Lotos held a conference call today to discuss its 3Q12 results. Qualitatively, we see the 3Q12 results as stellar, even better than implied by the operating environment. We now see our clean LIFO EBIT forecast of PLN 1.0bn for full-year 2012 as overly pessimistic in light of Lotos’ 9M12 results and the outlook for 4Q12. Our rough estimate suggests clean LIFO EBIT could be around PLN 1.4bn in 2012 (up from PLN 579m in 2011), which would leave Lotos trading at a 2012F EV/EBITDA of 5.6x, only marginally above the median of CEE oils. This, however, is where our optimism ends: the current strength of refining margins is unsustainable, uncertainties surrounding future cash-flows from the Yme field are overwhelming; information regarding the launch of B8 production is scant; the firm’s financial footing is still very weak and in our view leaves the company only able to complete in one out of three key targets (i.e. upstream acquisition, retail acquisition, dividend); and the valuation continues to look excessive on an EV/EBITDA of 7.0x for 2013F, or a 45% premium to peers. We retain our Sell rating.
The main points of the call were as follows:
(-) Lotos’ 4Q12 earnings momentum to lag behind PKN and CEE integrateds: With benchmark refining margins down US$ 6-7/bbl in the last fortnight, we expect a material deterioration in Lotos’ underlying earnings in 4Q12. Indeed, with the refining segment having generated 86% of clean LIFO EBIT in 3Q12, Lotos has the highest exposure to falling refining margins in our coverage universe. This suggests Lotos will record the weakest q/q earnings dynamics among CEE oils. Admittedly, however, clean LIFO EBITDA is forecast to show a nice y/y improvement. Our backof- the-envelope calculation suggests clean LIFO EBITDA at PLN 240m in 4Q12 versus PLN 88m in 4Q11.
(=) Superb margin capture explained: Refining margin (based on clean LIFO EBIT) averaged US$ 8.1/bbl in 3Q12, better than we had anticipated and better than implied by the operating environment. Apart from the improving blended crack spread on Urals (US$ 10.1/bbl in 3Q12 versus US$ 8.5/bbl in 3Q11), Lotos said the stronger-than-forecast margin capture was explained by i) better trade margins, partly due to seasonally stronger demand and ii) cheaper feedstock processed. As we expect both of these positives to fade going into 4Q12, Lotos’ earnings should move in line with the external macro in the period.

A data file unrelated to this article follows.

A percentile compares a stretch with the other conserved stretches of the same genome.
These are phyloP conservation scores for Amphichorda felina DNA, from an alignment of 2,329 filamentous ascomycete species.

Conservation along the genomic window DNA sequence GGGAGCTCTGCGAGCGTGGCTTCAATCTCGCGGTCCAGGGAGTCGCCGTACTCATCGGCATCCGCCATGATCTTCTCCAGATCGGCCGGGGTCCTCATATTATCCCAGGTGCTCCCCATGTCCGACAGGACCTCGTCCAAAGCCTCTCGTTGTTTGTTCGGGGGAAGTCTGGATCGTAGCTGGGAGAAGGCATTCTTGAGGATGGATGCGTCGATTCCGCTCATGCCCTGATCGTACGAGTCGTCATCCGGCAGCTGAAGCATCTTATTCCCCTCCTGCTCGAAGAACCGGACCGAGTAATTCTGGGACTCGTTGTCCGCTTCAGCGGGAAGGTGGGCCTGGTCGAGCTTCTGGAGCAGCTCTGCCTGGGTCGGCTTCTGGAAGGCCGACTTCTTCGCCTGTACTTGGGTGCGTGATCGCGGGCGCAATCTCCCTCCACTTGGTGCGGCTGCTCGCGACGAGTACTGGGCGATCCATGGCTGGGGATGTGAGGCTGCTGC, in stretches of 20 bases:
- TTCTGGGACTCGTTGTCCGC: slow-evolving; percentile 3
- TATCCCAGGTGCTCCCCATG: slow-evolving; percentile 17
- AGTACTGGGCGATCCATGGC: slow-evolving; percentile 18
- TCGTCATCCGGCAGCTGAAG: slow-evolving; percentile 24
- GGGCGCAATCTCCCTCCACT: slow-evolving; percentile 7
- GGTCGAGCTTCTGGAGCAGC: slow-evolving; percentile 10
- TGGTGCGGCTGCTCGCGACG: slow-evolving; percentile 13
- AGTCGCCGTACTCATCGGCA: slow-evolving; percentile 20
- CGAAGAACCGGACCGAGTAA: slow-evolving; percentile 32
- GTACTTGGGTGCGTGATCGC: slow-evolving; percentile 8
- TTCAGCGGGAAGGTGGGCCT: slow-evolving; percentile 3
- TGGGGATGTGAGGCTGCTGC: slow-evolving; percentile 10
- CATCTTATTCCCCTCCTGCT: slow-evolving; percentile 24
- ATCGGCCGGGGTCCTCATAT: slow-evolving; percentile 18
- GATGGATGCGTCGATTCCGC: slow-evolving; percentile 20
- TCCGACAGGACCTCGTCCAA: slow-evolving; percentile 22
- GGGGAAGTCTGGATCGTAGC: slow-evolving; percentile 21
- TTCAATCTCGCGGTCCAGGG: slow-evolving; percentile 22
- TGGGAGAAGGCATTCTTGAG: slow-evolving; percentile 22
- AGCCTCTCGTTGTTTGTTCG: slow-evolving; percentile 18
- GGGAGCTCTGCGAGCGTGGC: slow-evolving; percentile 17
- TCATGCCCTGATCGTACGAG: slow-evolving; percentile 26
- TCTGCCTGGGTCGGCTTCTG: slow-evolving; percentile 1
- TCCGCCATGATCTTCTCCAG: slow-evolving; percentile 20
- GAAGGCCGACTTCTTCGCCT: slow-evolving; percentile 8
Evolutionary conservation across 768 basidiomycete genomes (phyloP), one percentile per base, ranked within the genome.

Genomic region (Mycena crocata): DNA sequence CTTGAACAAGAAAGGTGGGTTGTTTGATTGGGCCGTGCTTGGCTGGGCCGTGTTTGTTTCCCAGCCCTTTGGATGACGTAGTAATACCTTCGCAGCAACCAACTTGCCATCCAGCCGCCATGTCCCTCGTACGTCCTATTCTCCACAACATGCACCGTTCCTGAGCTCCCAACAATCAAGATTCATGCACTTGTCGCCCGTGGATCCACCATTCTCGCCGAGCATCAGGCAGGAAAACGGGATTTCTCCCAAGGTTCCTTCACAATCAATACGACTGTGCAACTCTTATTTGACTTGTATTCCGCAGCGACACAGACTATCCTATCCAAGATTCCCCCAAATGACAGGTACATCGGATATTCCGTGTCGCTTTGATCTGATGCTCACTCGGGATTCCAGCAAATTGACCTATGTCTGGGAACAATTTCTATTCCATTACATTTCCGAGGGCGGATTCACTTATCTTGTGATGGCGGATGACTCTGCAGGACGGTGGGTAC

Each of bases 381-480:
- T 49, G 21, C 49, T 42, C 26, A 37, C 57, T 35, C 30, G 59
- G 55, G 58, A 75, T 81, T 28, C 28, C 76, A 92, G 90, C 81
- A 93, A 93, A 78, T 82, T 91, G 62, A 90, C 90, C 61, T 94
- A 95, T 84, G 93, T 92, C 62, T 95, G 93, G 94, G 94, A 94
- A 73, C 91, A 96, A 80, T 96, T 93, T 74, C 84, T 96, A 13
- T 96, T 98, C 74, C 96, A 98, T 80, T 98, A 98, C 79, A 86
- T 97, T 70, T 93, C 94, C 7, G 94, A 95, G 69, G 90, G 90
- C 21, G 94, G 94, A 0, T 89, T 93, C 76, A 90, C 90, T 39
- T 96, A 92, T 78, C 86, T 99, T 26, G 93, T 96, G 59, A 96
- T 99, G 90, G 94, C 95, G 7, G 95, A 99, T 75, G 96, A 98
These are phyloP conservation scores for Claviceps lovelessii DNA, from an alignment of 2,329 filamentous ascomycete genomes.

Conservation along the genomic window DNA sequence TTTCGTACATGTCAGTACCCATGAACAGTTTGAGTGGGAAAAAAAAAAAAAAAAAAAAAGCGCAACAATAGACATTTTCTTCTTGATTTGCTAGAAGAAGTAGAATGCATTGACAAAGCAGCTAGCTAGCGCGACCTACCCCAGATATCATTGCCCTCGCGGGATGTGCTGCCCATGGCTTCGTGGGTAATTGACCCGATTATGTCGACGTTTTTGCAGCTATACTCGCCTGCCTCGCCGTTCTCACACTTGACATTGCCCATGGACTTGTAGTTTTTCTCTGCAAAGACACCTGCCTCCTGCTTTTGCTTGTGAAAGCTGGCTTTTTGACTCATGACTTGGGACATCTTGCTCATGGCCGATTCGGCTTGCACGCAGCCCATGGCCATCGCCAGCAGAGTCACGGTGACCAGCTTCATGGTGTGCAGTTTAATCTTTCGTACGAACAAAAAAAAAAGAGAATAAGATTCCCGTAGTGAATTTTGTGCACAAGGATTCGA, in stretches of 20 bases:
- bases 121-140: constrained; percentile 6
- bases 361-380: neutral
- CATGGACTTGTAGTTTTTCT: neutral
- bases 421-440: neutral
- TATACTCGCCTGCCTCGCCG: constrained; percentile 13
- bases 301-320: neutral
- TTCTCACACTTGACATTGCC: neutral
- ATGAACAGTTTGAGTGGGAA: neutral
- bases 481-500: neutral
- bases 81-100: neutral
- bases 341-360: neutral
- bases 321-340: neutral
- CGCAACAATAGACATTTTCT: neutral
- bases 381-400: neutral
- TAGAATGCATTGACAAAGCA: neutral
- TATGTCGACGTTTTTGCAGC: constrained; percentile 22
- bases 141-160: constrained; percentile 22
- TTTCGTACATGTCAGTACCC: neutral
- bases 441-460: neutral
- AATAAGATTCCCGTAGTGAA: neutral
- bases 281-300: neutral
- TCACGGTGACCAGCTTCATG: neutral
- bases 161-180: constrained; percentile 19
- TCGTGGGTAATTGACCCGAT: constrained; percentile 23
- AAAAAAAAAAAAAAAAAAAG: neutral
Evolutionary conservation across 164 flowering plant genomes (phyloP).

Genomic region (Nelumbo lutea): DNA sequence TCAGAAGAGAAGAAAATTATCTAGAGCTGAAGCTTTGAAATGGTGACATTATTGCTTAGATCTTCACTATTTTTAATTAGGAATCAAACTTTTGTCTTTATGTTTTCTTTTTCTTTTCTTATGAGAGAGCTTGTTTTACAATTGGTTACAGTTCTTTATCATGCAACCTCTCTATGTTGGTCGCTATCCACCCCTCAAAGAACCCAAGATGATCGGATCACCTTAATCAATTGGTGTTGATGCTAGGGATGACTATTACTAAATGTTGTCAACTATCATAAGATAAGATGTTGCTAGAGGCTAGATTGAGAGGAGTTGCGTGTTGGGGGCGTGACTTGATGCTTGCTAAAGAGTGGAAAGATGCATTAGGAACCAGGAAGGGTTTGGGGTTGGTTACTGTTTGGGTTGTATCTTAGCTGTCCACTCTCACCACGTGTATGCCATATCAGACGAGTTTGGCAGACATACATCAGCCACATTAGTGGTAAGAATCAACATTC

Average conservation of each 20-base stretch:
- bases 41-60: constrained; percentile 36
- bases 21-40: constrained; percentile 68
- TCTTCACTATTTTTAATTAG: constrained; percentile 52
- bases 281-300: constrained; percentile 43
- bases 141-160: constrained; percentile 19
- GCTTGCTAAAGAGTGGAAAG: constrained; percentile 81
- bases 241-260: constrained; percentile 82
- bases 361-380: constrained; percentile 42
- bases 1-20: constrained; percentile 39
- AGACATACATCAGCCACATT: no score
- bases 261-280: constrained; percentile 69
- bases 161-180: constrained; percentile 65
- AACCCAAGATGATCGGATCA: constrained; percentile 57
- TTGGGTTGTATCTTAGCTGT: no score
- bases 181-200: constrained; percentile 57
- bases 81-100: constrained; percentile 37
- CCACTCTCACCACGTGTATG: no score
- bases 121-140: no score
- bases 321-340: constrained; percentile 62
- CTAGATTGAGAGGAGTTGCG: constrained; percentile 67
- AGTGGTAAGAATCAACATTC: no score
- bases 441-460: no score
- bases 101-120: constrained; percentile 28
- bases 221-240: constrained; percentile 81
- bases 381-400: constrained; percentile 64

(+) Impressive sales volumes may be maintained in 4Q12: Lotos said the robust refined product sales volumes could be explained by intensified export activities. As the majority of exports went to Scandinavian markets, the restart of the Inglostadt refinery in Germany should not materially comprise this positive trend in 4Q12.
(=) Lotos continues to seek upstream assets in Norway but completion is unlikely this year: Lotos confirmed that it still targets spending around US$ 200m on some Norwegian production licenses in 2012/2013. However, it now seems unlikely that Lotos will be able to live up to its earlier promise to complete the transaction by the end of this year. The US$ 200m amount suggests the targets are likely to be minority
stakes in mature assets, which are not necessarily the most desirable investments. However, Lotos can apply its tax assets “against” the acquisition, hence it would only need to finance roughly 50% of the investment from its own cash flow or from a loan. A US$ 100m investment represents around 50% of Lotos’ annual capital expenditures, which may not be that easy to raise given the company’s stretched balance sheet. Assuming a 10-year reserve life and a US$ 15/boe valuation, annual production could be around 180kt (i.e. 75% of Lotos’ 2011 production). However, per barrel profitability would be significantly below that of Polish operations as the headline tax rate in Norway is 78%.
(=) Lotos confirms interest in Neste Oil’s petrol stations: Lotos confirmed it is interested in buying Neste’s Polish retail network (106 petrol stations) although it did not disclose any details due to a confidentiality agreement signed with Neste Oil. As we noted earlier, it is a no-brainer that Lotos is interested in these assets, as its retail arm is barely profitable due to the lack of economies of scale. However, as always, the price would need to be right for this to be a deal for shareholders to get excited about. Indeed, applying the average price paid per filling station (around US$ 1.3m per station) in Europe over 2005-2011 puts the value of the network at around US$ 141m (PLN 450m), an amount which equals roughly two-thirds of Lotos’ annual capital expenditures. This may not be that easily financed, especially if one considers Lotos’ desire to buy an upstream asset for a total consideration of around US$ 200m in the not too distant future.